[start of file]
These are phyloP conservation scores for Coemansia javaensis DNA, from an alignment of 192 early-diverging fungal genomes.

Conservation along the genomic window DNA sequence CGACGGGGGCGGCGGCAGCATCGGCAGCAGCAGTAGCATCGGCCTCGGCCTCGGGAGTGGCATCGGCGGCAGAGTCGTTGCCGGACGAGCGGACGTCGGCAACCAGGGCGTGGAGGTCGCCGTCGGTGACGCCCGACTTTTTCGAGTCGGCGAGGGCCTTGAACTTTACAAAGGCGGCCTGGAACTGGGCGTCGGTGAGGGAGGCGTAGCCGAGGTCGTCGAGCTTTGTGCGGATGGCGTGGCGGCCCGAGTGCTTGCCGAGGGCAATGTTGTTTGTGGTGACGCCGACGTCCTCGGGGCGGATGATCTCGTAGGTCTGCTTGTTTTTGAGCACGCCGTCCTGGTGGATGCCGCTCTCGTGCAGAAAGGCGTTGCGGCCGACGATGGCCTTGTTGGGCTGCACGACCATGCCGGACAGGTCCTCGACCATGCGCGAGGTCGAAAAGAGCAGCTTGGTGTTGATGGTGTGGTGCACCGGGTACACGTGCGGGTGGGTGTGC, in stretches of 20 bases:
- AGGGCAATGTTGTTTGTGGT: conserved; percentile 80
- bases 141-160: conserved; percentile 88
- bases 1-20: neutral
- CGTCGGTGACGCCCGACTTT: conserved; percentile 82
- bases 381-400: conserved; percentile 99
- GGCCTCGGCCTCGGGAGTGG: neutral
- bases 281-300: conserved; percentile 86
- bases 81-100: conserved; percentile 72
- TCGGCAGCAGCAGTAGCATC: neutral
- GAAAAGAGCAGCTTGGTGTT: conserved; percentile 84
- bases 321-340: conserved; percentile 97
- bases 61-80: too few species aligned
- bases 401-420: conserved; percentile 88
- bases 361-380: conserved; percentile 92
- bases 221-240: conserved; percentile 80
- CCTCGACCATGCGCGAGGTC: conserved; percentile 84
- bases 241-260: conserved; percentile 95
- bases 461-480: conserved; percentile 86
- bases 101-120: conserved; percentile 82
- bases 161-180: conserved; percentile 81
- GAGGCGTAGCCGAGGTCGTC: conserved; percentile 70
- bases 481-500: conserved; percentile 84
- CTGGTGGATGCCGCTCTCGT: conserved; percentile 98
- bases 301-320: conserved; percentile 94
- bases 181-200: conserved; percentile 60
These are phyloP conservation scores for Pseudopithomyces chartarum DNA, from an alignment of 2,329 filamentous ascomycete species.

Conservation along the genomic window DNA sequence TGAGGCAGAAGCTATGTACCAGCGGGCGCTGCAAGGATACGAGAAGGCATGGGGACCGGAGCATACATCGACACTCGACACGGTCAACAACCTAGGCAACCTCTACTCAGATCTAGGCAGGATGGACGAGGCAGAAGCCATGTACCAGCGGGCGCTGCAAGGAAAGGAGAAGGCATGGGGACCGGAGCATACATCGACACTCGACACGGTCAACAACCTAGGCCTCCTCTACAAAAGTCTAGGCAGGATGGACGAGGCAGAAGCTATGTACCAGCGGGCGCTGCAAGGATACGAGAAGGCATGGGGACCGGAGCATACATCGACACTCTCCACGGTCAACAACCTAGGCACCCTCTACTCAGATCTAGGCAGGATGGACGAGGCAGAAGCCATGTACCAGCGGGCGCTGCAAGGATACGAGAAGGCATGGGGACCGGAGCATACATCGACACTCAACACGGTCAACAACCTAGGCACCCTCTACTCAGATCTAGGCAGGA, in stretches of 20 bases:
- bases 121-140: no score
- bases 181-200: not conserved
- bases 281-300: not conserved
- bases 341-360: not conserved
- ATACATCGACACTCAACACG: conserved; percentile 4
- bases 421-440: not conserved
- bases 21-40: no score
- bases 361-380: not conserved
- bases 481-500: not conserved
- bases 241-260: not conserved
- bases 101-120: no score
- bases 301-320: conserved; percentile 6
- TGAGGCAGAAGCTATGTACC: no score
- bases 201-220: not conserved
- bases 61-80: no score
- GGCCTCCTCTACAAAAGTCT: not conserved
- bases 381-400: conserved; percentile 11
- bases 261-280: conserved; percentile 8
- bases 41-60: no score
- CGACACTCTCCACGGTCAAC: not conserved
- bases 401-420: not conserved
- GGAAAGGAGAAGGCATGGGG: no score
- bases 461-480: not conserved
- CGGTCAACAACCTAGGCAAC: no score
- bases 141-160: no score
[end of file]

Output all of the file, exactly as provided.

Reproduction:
These are phyloP conservation scores for Coemansia javaensis DNA, from an alignment of 192 early-diverging fungal genomes.

Conservation along the genomic window DNA sequence CGACGGGGGCGGCGGCAGCATCGGCAGCAGCAGTAGCATCGGCCTCGGCCTCGGGAGTGGCATCGGCGGCAGAGTCGTTGCCGGACGAGCGGACGTCGGCAACCAGGGCGTGGAGGTCGCCGTCGGTGACGCCCGACTTTTTCGAGTCGGCGAGGGCCTTGAACTTTACAAAGGCGGCCTGGAACTGGGCGTCGGTGAGGGAGGCGTAGCCGAGGTCGTCGAGCTTTGTGCGGATGGCGTGGCGGCCCGAGTGCTTGCCGAGGGCAATGTTGTTTGTGGTGACGCCGACGTCCTCGGGGCGGATGATCTCGTAGGTCTGCTTGTTTTTGAGCACGCCGTCCTGGTGGATGCCGCTCTCGTGCAGAAAGGCGTTGCGGCCGACGATGGCCTTGTTGGGCTGCACGACCATGCCGGACAGGTCCTCGACCATGCGCGAGGTCGAAAAGAGCAGCTTGGTGTTGATGGTGTGGTGCACCGGGTACACGTGCGGGTGGGTGTGC, in stretches of 20 bases:
- AGGGCAATGTTGTTTGTGGT: conserved; percentile 80
- bases 141-160: conserved; percentile 88
- bases 1-20: neutral
- CGTCGGTGACGCCCGACTTT: conserved; percentile 82
- bases 381-400: conserved; percentile 99
- GGCCTCGGCCTCGGGAGTGG: neutral
- bases 281-300: conserved; percentile 86
- bases 81-100: conserved; percentile 72
- TCGGCAGCAGCAGTAGCATC: neutral
- GAAAAGAGCAGCTTGGTGTT: conserved; percentile 84
- bases 321-340: conserved; percentile 97
- bases 61-80: too few species aligned
- bases 401-420: conserved; percentile 88
- bases 361-380: conserved; percentile 92
- bases 221-240: conserved; percentile 80
- CCTCGACCATGCGCGAGGTC: conserved; percentile 84
- bases 241-260: conserved; percentile 95
- bases 461-480: conserved; percentile 86
- bases 101-120: conserved; percentile 82
- bases 161-180: conserved; percentile 81
- GAGGCGTAGCCGAGGTCGTC: conserved; percentile 70
- bases 481-500: conserved; percentile 84
- CTGGTGGATGCCGCTCTCGT: conserved; percentile 98
- bases 301-320: conserved; percentile 94
- bases 181-200: conserved; percentile 60
These are phyloP conservation scores for Pseudopithomyces chartarum DNA, from an alignment of 2,329 filamentous ascomycete species.

Conservation along the genomic window DNA sequence TGAGGCAGAAGCTATGTACCAGCGGGCGCTGCAAGGATACGAGAAGGCATGGGGACCGGAGCATACATCGACACTCGACACGGTCAACAACCTAGGCAACCTCTACTCAGATCTAGGCAGGATGGACGAGGCAGAAGCCATGTACCAGCGGGCGCTGCAAGGAAAGGAGAAGGCATGGGGACCGGAGCATACATCGACACTCGACACGGTCAACAACCTAGGCCTCCTCTACAAAAGTCTAGGCAGGATGGACGAGGCAGAAGCTATGTACCAGCGGGCGCTGCAAGGATACGAGAAGGCATGGGGACCGGAGCATACATCGACACTCTCCACGGTCAACAACCTAGGCACCCTCTACTCAGATCTAGGCAGGATGGACGAGGCAGAAGCCATGTACCAGCGGGCGCTGCAAGGATACGAGAAGGCATGGGGACCGGAGCATACATCGACACTCAACACGGTCAACAACCTAGGCACCCTCTACTCAGATCTAGGCAGGA, in stretches of 20 bases:
- bases 121-140: no score
- bases 181-200: not conserved
- bases 281-300: not conserved
- bases 341-360: not conserved
- ATACATCGACACTCAACACG: conserved; percentile 4
- bases 421-440: not conserved
- bases 21-40: no score
- bases 361-380: not conserved
- bases 481-500: not conserved
- bases 241-260: not conserved
- bases 101-120: no score
- bases 301-320: conserved; percentile 6
- TGAGGCAGAAGCTATGTACC: no score
- bases 201-220: not conserved
- bases 61-80: no score
- GGCCTCCTCTACAAAAGTCT: not conserved
- bases 381-400: conserved; percentile 11
- bases 261-280: conserved; percentile 8
- bases 41-60: no score
- CGACACTCTCCACGGTCAAC: not conserved
- bases 401-420: not conserved
- GGAAAGGAGAAGGCATGGGG: no score
- bases 461-480: not conserved
- CGGTCAACAACCTAGGCAAC: no score
- bases 141-160: no score